In his newest series, A Righteous Thirst for Vengeance, Rick Remender makes a surprising choice for his normally very wordy protagonists, as there is very little dialog for the entire first chapter. It starts as a seemingly quiet tale of a man repeatedly getting caught in the rain in Vancouver, British Columbia. Then, with five pages left in the first chapter, the book takes a violent, graphic, harrowing turn and feels more like the Remender books we know. I should point out that the most gruesome images in the book happen in this section and if you are someone who has trouble with depictions of torture you should skip this title. It isn’t lingered on, but two of the images will come back later in the story.
Wen is a man on his own, living a quiet life in Vancouver’s Chinatown. He spends some time visiting his mother in a retirement home, but she is his only family. When he is not trying to find a place that carries his preferred brand of cigarettes, he is fumbling around on “the dark-web” trying to find contract killers and their prey. See how fast that turn happened? That is how quickly this book switches pace. We follow Wen on a rather slow journey to a house out in the woods where he is looking for someone. When he arrives, he finds they have already been visited by the assassin who has tortured and killed them. It is here that the stakes finally seem to register for him and he flees, but not before leaving a footprint at the scene. This will be the only clue left for police to find and starts another layer of this story that further ratchets up the tension.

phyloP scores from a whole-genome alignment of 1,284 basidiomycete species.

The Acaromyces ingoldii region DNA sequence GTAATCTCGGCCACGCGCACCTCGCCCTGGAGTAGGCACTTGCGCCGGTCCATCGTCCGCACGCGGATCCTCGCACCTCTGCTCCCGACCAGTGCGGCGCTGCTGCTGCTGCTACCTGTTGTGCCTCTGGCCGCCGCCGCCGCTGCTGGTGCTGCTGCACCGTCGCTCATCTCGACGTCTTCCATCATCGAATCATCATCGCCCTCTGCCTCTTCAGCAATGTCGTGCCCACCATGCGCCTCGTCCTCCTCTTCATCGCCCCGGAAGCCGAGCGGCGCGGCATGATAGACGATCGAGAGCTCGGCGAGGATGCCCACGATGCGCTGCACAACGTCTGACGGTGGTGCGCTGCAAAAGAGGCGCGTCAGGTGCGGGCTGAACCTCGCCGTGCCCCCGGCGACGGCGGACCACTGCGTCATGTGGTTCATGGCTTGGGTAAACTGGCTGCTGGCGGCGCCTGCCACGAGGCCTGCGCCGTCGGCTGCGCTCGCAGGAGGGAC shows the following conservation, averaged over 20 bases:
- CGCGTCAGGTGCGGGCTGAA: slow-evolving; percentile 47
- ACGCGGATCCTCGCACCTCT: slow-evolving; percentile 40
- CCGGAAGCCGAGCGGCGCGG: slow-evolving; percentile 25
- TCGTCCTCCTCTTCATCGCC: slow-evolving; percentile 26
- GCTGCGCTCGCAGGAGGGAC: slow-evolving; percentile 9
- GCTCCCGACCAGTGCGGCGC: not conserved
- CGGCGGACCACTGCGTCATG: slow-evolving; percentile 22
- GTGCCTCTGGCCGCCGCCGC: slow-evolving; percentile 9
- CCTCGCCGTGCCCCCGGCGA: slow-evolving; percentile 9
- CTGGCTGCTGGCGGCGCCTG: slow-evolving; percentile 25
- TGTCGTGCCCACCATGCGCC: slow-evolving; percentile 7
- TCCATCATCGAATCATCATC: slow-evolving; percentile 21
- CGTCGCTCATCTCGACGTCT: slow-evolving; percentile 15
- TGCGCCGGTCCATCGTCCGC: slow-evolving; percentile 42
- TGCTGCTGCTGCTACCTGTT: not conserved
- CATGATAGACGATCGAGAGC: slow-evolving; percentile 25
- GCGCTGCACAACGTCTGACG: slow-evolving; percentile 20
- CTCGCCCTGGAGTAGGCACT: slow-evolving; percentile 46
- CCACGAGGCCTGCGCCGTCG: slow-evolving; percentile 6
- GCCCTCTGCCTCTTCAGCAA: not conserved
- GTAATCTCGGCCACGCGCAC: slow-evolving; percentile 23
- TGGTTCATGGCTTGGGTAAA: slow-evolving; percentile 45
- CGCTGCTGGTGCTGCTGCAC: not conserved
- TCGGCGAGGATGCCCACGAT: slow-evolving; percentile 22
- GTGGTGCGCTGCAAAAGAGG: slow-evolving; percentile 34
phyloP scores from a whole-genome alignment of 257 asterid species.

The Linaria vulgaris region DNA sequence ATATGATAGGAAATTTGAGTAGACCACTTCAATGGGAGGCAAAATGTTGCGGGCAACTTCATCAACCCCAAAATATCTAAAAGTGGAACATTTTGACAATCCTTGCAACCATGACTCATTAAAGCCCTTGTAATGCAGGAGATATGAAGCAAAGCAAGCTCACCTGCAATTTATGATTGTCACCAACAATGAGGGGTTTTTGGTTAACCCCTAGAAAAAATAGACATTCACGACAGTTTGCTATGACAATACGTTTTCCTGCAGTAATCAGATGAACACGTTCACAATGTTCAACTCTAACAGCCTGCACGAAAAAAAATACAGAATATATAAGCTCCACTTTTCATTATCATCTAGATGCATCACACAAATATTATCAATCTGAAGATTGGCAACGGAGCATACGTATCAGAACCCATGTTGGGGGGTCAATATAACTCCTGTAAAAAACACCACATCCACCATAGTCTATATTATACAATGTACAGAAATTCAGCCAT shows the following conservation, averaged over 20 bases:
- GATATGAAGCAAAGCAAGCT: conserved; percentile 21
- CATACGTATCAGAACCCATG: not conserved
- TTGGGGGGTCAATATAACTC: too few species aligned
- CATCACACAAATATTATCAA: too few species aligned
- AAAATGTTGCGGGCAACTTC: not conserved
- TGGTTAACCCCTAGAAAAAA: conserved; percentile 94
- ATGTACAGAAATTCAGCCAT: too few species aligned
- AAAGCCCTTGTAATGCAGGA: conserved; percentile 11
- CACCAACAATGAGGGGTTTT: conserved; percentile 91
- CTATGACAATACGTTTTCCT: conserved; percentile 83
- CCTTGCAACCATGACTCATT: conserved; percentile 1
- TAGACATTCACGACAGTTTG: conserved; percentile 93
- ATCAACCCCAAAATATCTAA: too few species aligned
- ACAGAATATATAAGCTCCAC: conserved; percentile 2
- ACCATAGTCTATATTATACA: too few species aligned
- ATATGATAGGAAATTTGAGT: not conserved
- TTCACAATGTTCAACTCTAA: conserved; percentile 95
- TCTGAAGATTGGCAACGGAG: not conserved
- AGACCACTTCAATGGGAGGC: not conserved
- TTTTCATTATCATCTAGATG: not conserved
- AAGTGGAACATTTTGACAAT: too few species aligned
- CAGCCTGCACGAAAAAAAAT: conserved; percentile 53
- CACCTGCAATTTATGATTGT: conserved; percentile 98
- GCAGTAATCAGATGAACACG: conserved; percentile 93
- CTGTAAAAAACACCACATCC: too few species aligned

There is a mansion in French Polynesia where a very wealthy man with some extreme sexual depravities is pulling the strings of the contract killers. He will show up several times in this book, we will learn nothing about him and he doesn’t have a name. That is the trend with this book, we don’t get nearly enough information about much of what we see. Wen has a stash of flash-drives hidden in his floorboards and one of them allows him to access the dark-web, but also apparently lets this mystery billionaire access Wen’s phone. Wen tries to save a woman, but we never find out what she did to find herself on a hit-list. He also has to try to save her son after learning she has a son, but of course, this all goes terribly because he is an amateur who is in way over his head.
This starts as a slow burn, but once it announces that it’s the story of a man hunting assassins without any sort of plan it doesn’t back down. The creative hero of this book is André Lima Araújo, whose art brings this story to grounded, familiar life. Colorist Chris O’Halloran also deserves a lot of credit for making understated, yet precise choices. It is not a muted color pallet, but it is restrained and strategic. The two of them together made a world that is immediately recognizable, but feels slightly uncomfortable as the protagonist does for much of the book.
The publisher rates this Mature and it should only be considered for adult readers. The torture aside, there are gunfights, nudity, blood, and swearing in the book. Patrons who enjoy thrillers and suspense might pick this up. This is only the first volume, so there is hope more answers are coming in volume 2. There is not enough explained here for it to feel entirely fulfilling, but libraries considering this for their adult patrons should know that it is still ongoing.
A Righteous Thirst for Vengeance, Vol. 1
By Rick Remender
Art by André Lima Araújo
Publisher Age Rating: M
NFNT Age Recommendation: Adult (18+)